GARCIA adolfo Martin
capítulos de libros
Interlingual reformulation as a window into the bilingual brain
The Routledge Handbook of Translation, Interpreting, and Bilingualism
Lugar: Londres; Año: 2022;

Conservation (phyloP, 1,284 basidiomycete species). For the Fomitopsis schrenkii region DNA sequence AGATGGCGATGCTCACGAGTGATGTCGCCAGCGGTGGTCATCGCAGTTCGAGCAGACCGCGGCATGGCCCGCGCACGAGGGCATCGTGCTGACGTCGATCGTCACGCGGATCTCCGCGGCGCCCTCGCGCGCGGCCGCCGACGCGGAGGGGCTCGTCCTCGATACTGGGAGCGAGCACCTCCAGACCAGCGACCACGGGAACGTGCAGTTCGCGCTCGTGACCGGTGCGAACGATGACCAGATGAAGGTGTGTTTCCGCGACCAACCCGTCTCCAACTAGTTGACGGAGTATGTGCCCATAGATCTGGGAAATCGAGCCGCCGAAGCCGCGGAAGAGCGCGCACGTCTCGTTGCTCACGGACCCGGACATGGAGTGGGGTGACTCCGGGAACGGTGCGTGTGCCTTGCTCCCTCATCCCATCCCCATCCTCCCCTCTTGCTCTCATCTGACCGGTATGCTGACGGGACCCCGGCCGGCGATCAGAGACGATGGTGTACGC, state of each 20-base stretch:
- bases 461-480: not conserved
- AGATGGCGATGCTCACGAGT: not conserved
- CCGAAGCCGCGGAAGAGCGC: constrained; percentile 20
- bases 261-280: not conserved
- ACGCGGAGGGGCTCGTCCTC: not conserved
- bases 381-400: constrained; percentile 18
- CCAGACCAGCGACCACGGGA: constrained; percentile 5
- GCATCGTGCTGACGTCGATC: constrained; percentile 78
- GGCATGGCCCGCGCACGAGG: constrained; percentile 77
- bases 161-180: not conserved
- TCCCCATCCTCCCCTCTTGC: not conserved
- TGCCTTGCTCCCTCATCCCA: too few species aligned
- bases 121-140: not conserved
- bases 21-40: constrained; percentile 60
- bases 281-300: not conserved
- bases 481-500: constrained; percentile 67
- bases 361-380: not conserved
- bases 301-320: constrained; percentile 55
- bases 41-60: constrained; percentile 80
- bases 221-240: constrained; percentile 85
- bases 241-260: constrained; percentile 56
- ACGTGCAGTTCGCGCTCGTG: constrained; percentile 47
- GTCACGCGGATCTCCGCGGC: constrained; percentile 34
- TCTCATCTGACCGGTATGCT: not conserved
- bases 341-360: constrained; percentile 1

The bilingual brain has been long established as a distinct research construct. This is so, in part, because knowing more than one language1 involves neurocognitive phenomena seldom observed in monolinguals. Beyond the general capacity to produce and comprehend messages in different languages, these include language switching and mixing, interlinguistic priming and transfer, and, no less importantly, interlingual reformulation (IR), which is the focus of the present chapter.IR refers to any neurocognitive activity through which linguistic input in one language is rendered into a different language (García, 2019). The term subsumes diverse modalities, including those that involve either written input (e.g., written and sight translation), oral input (e.g., simultaneous and consecutive interpreting), or signed input (e.g., sign language interpreting). Despite their major differences, all IR modalities share three core, overlapping processing stages, namely: source-language reception and comprehension, cross-linguistic reformulation, and target-language production. Of note, although professional IR practice requires field-specific training, the capacity to engage in these three processes, albeit rudimentarily, is a concomitant of bilingualism (Malakoff, 1992).In this sense, bilingualism represents “the substrate for considering all manifestations of translation ability” (Shreve, 2012, p. 2). Unsurprisingly, thorough understanding of the inner workings of IR benefits from cognitive (Schwieter & Ferreira, 2017) and neurological (García, 2019) insights on such a precondition. Less obviously, and perhaps more interestingly, the opposite is also true: current knowledge about bilingual neurocognitive systems is crucially informed by the study of IR (García, 2015a).Indeed, foundational bilingual memory research consisted in comparisons between single-language processing and forward translation (FT, from L1 to L2) (Potter et al., 1984) as well as between FT and backward translation (BT, from L2 to L1) (Kroll & Stewart, 1994), giving rise to highly influential psycholinguistic models –for reviews, see García (2015a) and Kroll et al. (2010). Also, relevant findings stemmed from the observation of 3 translation disorders in brain-lesioned bilinguals (García, 2015b; Paradis, 1984), constraining classical (Fabbro, 1999) and contemporary (García, 2019) neuroanatomical accounts. Moreover, neuroscientific translation research has helped revealing how different linguistic and non-linguistic mechanisms in the bilingual brain are recruited depending on stimulus-related (Christoffels et al., 2013), task-dependent (Zheng et al., 2020), and subject-level (Dottori et al., 2020) factors. Briefly, neurocognitive insights on bilingualism have progressed hand in hand with those on IR.Such milestones were reached thanks to a rich, expanding toolkit (García & Muñoz, 2020). First, behavioral IR measures capture efficacy and efficiency during task performance through quantifications of accuracy and response time, respectively. Though blind to neural substrates per se, these measures support inferences about the strength of the underlying connections and the overall cognitive effort required by specific processing conditions (e.g., García et al., 2014). Second, neuropsychological studies on brain-damaged bilinguals can reveal which brain regions are critically involved in a process of interest. This is achieved by observing that a patient with partly circumscribed brain damage (e.g., along frontostriatal networks) manifests selective behavioral deficits in a given task (e.g., BT as compared to FT) (Fabbro & Paradis, 1995). Third, neuroscientific methods offer in vivo insights on brain activity during translation (García, 2013). Hemodynamic methods (e.g., functional magnetic resonance imaging [fMRI], positron emission tomography [PET], functional near-infrared spectroscopy [fNIRS]) capture changes in regional blood flow and metabolic demands, revealing which brain areas are more actively engaged during the task at hand (e.g., Zheng et al., 2020). Electrophysiological methods (e.g., event-related potentials [ERPs], oscillatory measures, functional connectivity) tap on task-dependent electrical modulations recorded from scalp-level electrodes (or, more rarely, intracranial 4 electrodes), evincing their fine grained temporal dynamics (e.g., Christoffels et al., 2013). Additional insights come from off-line structural imaging (e.g., structural MRI) and noninvasive brain stimulation (e.g., transcranial direct current stimulation [tDCS]). These techniques have been harnessed, for instance, to reveal neuroanatomical adaptations underlying IR expertise (Becker et al., 2016) and the critical role of specific regions in the translation of different word types (e.g., Liuzzi et al., 2010), respectively. Beyond the milestones above, these tools have been leveraged in IR research to characterize numerous aspects of the bilingual brain. A first line of work has profited from IR experiments to illuminate the neurofunctional organization of bilingual linguistic systems. Another set of IR studies have proven crucial to understand cross-linguistic asymmetries during word processing in bilinguals. Also, research on covert IR has revealed the ubiquity of language co-activation in this population. Moreover, IR tasks have shed light on the mechanisms underlying foreign-language word learning in adulthood. Finally, research on individuals with sustained IR training has afforded a profitable window into the plasticity of the bilingual brain. The following sections summarize key findings on these topics, highlighting their implications for the field of bilingualism at large.